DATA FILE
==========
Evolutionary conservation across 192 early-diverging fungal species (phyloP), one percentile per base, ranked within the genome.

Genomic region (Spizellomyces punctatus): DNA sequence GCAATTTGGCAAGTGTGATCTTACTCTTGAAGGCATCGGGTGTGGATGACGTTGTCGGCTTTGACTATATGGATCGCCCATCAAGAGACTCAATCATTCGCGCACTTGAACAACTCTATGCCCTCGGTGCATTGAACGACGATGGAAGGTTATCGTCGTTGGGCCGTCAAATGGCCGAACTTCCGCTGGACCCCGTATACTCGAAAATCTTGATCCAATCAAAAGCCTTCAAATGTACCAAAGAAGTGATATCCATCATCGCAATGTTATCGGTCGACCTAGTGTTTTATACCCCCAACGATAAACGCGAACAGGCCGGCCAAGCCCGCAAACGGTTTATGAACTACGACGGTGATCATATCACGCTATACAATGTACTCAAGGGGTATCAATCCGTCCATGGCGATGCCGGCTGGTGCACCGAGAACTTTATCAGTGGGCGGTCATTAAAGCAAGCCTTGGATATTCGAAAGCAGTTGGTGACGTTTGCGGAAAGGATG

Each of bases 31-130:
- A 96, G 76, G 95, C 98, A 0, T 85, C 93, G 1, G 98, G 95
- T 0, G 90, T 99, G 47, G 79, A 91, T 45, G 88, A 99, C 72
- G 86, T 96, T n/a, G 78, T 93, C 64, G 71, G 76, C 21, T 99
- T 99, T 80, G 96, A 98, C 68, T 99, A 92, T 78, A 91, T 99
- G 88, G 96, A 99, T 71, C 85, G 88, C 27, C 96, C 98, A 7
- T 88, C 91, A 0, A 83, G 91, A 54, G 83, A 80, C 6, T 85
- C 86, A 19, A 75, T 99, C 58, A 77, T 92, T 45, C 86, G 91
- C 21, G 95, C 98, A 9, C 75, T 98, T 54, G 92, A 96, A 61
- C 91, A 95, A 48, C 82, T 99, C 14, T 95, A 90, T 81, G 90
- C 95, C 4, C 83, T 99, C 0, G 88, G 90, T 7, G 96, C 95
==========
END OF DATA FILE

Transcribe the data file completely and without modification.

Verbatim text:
Evolutionary conservation across 192 early-diverging fungal species (phyloP), one percentile per base, ranked within the genome.

Genomic region (Spizellomyces punctatus): DNA sequence GCAATTTGGCAAGTGTGATCTTACTCTTGAAGGCATCGGGTGTGGATGACGTTGTCGGCTTTGACTATATGGATCGCCCATCAAGAGACTCAATCATTCGCGCACTTGAACAACTCTATGCCCTCGGTGCATTGAACGACGATGGAAGGTTATCGTCGTTGGGCCGTCAAATGGCCGAACTTCCGCTGGACCCCGTATACTCGAAAATCTTGATCCAATCAAAAGCCTTCAAATGTACCAAAGAAGTGATATCCATCATCGCAATGTTATCGGTCGACCTAGTGTTTTATACCCCCAACGATAAACGCGAACAGGCCGGCCAAGCCCGCAAACGGTTTATGAACTACGACGGTGATCATATCACGCTATACAATGTACTCAAGGGGTATCAATCCGTCCATGGCGATGCCGGCTGGTGCACCGAGAACTTTATCAGTGGGCGGTCATTAAAGCAAGCCTTGGATATTCGAAAGCAGTTGGTGACGTTTGCGGAAAGGATG

Each of bases 31-130:
- A 96, G 76, G 95, C 98, A 0, T 85, C 93, G 1, G 98, G 95
- T 0, G 90, T 99, G 47, G 79, A 91, T 45, G 88, A 99, C 72
- G 86, T 96, T n/a, G 78, T 93, C 64, G 71, G 76, C 21, T 99
- T 99, T 80, G 96, A 98, C 68, T 99, A 92, T 78, A 91, T 99
- G 88, G 96, A 99, T 71, C 85, G 88, C 27, C 96, C 98, A 7
- T 88, C 91, A 0, A 83, G 91, A 54, G 83, A 80, C 6, T 85
- C 86, A 19, A 75, T 99, C 58, A 77, T 92, T 45, C 86, G 91
- C 21, G 95, C 98, A 9, C 75, T 98, T 54, G 92, A 96, A 61
- C 91, A 95, A 48, C 82, T 99, C 14, T 95, A 90, T 81, G 90
- C 95, C 4, C 83, T 99, C 0, G 88, G 90, T 7, G 96, C 95